This morning I was listening to the news about some schools that are intending making ante-natal classes available to some of their older girls – needless to say the ones that get pregnant.
This news item brought back a recent discussion when I was working with a group of young people during a workshop. It began after I witnessed such incredibly sexist behaviour within the group that I felt obliged to question the views being presented; I should add that this was outside the context of the workshop I was facilitating. I was surprised to hear the young women in the group being the first to challenge my ‘old fashioned’ views. “I like being referred to as a bird” one explained to me. I had thought these attitudes had been successfully challenged a decade ago.
One of the young women showed me a magazine she was reading. It was a contemporary magazine directed at teenage girls and filled with articles and fatuous comments that could only serve to confuse its readers, some of whom, as teenagers, would possibly be going through difficult times in their lives. For certain, the content would challenge the hopes and aspirations of most caring parents.
Whatever issue was being addressed, what your boyfriend wants was more of a guiding principle than what could help you grow into a strong woman. Should a magazine determine after how many dates you should allow him to touch your breast or to what extent you should remove your body hair; what is the most popular pattern amongst the boys, if you get my meaning. It seemed that everything it offered as female advice was centred on the needs or requirements not of the teenage girl, but of the boy.
The magazine I read even encouraged a liberal spattering of sex, if you want to get on in the social world of your teenage peers. Surely this is designed to match the requirements of readers of lads’ mags, which encourage as much sexual promiscuity as can be achieved. No wonder we have a country with the highest rate of teenage pregnancy in Europe and an ever increasing amount of STDs being treated.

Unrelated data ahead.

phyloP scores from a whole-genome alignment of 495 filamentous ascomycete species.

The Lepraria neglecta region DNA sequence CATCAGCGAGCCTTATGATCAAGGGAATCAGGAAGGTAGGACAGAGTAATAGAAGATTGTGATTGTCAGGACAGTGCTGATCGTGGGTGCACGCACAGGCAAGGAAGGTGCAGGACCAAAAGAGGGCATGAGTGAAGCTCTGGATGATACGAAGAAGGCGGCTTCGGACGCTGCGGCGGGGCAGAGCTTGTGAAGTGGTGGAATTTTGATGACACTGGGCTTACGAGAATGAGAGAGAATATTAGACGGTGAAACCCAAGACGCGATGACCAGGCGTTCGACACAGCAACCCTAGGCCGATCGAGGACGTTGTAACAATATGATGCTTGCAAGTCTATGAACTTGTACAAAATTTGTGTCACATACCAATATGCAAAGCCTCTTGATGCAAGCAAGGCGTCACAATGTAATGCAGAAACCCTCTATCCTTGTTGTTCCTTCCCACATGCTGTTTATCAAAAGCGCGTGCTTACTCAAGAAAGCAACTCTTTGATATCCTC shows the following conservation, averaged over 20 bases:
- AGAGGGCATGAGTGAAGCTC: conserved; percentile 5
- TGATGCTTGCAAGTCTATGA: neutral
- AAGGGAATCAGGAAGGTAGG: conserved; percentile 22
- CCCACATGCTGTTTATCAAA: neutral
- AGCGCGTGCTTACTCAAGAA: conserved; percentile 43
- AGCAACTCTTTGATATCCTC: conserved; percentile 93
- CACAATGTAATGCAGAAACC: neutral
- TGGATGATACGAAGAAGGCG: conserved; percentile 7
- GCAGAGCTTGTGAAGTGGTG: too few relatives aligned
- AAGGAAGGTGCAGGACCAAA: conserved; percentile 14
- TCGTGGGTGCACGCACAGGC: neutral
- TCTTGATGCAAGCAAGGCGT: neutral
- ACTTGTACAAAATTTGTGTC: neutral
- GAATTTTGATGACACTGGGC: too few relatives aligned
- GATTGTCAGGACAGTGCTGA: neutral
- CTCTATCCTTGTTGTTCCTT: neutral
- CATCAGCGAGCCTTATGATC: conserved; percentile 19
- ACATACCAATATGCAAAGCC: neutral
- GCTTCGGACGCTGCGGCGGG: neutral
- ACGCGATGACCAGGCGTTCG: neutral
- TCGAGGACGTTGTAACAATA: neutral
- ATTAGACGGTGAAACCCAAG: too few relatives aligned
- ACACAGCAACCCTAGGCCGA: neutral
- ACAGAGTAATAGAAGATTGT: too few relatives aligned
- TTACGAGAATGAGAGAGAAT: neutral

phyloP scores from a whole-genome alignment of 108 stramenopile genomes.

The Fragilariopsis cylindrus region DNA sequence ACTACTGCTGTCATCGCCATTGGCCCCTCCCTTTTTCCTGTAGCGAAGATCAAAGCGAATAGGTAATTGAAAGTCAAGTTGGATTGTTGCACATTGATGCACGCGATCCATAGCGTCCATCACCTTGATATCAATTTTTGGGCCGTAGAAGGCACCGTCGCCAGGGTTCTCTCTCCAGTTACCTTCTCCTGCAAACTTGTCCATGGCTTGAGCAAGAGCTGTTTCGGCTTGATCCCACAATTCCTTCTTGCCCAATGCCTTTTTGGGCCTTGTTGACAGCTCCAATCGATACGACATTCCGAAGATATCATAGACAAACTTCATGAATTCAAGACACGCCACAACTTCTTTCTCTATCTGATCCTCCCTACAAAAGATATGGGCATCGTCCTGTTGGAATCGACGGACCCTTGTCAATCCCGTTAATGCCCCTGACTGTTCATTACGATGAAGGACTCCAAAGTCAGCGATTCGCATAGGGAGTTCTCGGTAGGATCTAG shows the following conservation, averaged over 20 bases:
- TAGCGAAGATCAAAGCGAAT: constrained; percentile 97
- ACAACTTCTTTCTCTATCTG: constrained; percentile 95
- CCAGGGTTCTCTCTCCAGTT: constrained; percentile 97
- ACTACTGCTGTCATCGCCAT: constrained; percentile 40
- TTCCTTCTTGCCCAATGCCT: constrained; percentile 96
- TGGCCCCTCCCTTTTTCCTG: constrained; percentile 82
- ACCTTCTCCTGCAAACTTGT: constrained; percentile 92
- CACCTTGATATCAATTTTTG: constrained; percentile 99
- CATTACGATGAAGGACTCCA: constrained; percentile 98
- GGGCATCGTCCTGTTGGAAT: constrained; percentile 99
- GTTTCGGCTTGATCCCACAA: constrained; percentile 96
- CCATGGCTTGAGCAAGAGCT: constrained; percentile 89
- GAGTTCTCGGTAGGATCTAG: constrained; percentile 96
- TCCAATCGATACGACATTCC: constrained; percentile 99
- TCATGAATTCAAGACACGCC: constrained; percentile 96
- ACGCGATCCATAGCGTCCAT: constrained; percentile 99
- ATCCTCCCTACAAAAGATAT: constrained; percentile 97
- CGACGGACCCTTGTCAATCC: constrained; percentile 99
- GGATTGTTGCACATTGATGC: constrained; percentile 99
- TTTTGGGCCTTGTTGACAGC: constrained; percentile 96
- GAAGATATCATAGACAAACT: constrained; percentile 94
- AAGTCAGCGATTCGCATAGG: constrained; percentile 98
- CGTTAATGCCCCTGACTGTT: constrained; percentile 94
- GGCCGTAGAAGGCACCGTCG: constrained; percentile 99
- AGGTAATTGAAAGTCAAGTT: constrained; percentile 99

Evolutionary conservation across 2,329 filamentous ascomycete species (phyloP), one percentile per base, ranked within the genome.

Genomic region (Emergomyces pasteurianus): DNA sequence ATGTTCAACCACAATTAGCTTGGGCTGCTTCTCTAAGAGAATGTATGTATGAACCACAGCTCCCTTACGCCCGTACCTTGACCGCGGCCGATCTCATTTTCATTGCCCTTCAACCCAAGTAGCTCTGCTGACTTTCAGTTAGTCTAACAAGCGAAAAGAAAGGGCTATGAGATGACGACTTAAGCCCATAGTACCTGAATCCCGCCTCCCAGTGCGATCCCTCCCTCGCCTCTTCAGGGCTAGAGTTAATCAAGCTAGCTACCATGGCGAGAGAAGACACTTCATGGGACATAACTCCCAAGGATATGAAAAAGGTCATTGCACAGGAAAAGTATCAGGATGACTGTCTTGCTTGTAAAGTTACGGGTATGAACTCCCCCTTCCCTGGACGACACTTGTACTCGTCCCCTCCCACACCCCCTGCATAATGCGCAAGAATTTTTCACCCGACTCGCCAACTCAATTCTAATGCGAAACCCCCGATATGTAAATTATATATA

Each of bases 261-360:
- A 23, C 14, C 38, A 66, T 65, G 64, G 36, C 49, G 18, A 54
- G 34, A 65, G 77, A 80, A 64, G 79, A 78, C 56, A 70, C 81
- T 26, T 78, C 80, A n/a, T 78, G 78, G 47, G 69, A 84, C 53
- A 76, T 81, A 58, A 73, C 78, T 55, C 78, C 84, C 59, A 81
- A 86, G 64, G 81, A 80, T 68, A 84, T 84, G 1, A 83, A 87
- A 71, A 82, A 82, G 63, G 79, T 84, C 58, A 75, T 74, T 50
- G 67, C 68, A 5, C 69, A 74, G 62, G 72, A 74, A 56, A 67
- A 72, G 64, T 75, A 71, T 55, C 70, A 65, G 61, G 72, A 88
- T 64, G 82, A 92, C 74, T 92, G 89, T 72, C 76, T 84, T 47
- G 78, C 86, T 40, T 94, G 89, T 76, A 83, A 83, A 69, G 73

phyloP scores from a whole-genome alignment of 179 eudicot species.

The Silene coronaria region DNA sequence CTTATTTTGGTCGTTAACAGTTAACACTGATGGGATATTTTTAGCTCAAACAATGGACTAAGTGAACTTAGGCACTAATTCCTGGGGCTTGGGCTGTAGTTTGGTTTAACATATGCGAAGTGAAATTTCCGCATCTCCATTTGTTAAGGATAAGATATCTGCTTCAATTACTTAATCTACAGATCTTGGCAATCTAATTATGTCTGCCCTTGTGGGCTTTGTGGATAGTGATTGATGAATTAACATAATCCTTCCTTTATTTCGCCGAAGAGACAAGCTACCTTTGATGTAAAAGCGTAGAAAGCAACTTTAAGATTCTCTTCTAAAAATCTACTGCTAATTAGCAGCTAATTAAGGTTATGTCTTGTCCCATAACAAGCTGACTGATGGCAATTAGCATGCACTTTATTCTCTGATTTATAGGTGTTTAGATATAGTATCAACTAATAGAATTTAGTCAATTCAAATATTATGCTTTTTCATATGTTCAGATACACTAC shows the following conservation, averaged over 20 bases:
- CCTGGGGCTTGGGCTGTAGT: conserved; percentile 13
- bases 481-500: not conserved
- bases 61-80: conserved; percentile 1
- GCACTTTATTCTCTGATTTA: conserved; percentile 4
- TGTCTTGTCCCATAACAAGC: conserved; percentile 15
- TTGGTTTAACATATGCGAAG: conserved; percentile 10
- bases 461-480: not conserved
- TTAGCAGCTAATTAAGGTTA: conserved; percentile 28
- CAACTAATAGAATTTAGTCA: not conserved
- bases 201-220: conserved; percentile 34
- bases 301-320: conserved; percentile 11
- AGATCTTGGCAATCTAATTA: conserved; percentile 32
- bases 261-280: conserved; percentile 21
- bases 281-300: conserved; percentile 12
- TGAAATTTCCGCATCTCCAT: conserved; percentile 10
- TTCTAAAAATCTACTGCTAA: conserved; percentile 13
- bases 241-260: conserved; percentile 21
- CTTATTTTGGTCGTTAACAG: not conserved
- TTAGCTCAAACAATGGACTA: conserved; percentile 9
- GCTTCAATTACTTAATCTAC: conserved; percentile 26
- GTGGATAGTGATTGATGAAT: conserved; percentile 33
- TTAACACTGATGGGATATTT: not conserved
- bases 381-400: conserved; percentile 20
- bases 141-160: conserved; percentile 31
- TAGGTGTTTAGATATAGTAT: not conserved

I am not suggesting a Victorian ‘virgin on your wedding night’ puritanical approach, but something should be done to protect teenagers from pressure to grow up too quickly and begin ‘adult games’ too young.
Perhaps as a parent of a 13 year old girl, I am addressing this from a somewhat personal perspective, but perhaps as an equality consultant, I am also concerned at the impact this has on our ongoing societal development. When we leave sexist behaviour and language unchallenged, surely we are also condoning it. We would not tolerate racist language or behaviour in our schools or workplaces, so why allow the sexist equivalent. I wonder what the correlation is between this perceived acceptable sexism and the glass ceiling which still blights many women’s lives, or indeed issues of domestic violence and rape.
It must be time to put a stop to this behaviour and challenge the magazines that encourage it and perhaps even create it. Someone needs to take a little responsibility. Girls – say “no” and be strong.
Then perhaps the schools will not have to spend curriculum time on ante-natal classes for students.